Child of Prague healing oil
The Child of Prague healing oil is dedicated to the devotion to the statue that is in Prague.
The Infant Jesus of Prague or Child of Prague is a 16th-century Roman Catholic wax-coated wooden statue of child Jesus. He is holding a globus cruciger and located in the Discalced Carmelite Church of Our Lady Victorious in Prague. Pious legends state that the statue once belonged to Saint Teresa of Avila.
The statue of Infant Jesus is ornate, studded with diamonds, and crowned with gold. In his left hand, he is holding a golden orb symbolizing kingship. His right hand is raised with the palm in a blessing posture. The statue’s clothes are routinely changed by the Carmelite sisters of the church. It is especially venerated during the Christmas season. Also, it is venerated on the first Sunday of May every year on a day of the feast of coronation and public procession.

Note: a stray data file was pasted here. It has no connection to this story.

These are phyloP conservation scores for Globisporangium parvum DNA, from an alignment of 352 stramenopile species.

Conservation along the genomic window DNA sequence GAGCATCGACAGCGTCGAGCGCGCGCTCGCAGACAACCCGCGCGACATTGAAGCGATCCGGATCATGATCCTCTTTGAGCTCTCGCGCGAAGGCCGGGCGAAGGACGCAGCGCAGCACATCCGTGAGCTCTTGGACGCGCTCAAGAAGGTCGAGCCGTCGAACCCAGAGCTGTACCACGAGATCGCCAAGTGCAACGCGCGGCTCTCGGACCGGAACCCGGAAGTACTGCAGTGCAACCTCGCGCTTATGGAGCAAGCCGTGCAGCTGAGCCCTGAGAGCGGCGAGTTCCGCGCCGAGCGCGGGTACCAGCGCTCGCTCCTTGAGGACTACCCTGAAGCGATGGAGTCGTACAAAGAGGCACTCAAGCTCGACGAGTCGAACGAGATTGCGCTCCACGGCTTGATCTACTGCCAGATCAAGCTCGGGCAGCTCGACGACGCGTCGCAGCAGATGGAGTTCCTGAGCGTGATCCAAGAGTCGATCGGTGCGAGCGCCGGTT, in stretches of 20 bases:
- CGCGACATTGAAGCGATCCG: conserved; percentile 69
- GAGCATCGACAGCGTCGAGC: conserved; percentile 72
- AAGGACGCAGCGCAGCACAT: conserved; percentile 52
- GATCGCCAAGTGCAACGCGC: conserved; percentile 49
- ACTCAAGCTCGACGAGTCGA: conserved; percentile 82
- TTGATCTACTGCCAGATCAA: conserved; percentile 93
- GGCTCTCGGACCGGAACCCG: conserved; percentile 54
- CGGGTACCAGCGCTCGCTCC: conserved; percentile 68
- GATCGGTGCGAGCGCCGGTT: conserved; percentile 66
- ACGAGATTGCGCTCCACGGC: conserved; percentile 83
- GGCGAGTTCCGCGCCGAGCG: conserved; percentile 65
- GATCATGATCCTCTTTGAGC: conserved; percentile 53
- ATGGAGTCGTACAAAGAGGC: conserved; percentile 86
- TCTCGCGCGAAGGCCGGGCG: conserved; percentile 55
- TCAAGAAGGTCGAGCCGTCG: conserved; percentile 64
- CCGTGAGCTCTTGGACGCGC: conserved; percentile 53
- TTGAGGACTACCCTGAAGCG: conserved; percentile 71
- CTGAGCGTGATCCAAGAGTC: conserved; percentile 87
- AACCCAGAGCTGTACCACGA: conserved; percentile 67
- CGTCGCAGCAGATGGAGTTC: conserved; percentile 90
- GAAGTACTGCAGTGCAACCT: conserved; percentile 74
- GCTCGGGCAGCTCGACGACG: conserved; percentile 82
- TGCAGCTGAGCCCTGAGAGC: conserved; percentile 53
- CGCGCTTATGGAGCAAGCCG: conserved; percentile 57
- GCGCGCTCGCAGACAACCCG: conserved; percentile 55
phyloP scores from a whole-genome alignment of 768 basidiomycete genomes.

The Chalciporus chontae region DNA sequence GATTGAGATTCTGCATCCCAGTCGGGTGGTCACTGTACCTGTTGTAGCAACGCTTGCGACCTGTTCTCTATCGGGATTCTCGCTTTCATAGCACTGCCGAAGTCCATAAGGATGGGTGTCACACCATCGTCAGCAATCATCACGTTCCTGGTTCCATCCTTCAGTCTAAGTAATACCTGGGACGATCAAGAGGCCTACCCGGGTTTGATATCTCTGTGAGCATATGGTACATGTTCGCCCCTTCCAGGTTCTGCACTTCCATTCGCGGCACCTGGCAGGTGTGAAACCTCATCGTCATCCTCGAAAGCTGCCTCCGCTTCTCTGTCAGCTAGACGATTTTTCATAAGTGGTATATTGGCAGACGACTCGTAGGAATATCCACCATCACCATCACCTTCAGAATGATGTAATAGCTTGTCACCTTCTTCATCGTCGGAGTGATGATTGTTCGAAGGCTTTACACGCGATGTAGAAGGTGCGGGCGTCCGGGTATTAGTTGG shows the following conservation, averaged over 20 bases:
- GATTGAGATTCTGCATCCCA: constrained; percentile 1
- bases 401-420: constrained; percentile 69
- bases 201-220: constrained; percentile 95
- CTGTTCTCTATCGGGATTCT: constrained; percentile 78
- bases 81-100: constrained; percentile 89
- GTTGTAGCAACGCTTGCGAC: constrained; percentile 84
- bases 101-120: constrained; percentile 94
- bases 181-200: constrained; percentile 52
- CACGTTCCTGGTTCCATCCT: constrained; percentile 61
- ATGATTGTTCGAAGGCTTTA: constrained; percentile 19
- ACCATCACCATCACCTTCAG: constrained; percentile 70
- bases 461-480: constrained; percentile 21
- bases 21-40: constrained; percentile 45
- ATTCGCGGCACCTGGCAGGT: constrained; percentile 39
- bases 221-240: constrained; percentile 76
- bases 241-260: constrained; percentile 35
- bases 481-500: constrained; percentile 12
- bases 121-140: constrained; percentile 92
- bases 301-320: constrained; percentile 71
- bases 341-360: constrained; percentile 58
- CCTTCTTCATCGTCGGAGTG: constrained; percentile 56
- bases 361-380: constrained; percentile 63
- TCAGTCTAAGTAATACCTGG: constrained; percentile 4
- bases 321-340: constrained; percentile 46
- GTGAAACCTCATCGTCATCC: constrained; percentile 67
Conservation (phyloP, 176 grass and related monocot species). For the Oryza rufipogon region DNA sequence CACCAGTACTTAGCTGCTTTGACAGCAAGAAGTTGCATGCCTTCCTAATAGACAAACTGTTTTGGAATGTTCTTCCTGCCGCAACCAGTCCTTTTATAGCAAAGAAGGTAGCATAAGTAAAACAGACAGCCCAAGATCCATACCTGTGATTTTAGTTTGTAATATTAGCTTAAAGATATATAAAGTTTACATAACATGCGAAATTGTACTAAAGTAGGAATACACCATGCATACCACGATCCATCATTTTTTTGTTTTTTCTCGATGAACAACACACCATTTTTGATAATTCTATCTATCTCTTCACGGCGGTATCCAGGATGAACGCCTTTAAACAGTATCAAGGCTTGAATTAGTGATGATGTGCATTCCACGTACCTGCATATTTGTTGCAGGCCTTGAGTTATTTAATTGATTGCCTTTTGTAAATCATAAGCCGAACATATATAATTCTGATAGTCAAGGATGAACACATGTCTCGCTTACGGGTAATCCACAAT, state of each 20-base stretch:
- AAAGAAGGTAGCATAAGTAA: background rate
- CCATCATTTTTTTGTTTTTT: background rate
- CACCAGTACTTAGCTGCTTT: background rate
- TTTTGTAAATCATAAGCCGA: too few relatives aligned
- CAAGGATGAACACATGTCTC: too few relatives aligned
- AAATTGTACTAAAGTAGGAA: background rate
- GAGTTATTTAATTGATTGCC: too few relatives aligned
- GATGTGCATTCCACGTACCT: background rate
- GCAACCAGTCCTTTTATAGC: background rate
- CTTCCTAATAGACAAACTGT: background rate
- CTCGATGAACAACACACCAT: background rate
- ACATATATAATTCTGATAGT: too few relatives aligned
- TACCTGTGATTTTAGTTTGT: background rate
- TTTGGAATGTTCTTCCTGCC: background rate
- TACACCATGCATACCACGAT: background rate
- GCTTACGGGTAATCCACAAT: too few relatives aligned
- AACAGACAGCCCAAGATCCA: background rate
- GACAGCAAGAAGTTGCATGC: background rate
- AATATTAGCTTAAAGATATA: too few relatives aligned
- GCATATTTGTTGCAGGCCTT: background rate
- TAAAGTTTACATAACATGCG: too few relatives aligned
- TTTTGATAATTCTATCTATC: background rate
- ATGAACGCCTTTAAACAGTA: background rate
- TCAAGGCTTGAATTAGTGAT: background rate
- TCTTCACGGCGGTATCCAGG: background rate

Pope Leo XIII approved the devotion to the Infant Jesus of Prague statue in 1896 and instituted a sodality in its favor. On 30 March 1913, Pope Saint Pius X further organized the Confraternity of the Infant Jesus of Prague. Pope Pius XI granted its first Canonical Coronation on 27 September 1924. Pope Benedict XVI crowned the image for the second time during his Apostolic visit to the Czech Republic on 26 September 2009.
Over its history, copies of the Infant of Prague statue have attracted Catholic devotional worship in numerous countries. Outside of the Czech Republic, the statue is popular worldwide.
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Tradition of oils
The tradition of anointing with sacred oil is very old indeed. It is used in sacraments and also as a devotional practice. The sick person applies the oil and blesses themselves. As they do so, they are asked to pray to whomever the oil is dedicated to. The Irish blessings oils do not have miraculous power. It is God who has the power to heal. Applying the oil while praying is an important way for us to express our faith in God’s power. Moreover, by doing so we place our trust in God.
Luke 10; 33-34. The Good Samaritan
“But a Samaritan traveler who came upon him was moved with compassion at the sight. He approached the victim, poured oil and wine over his wounds and bandaged them”.
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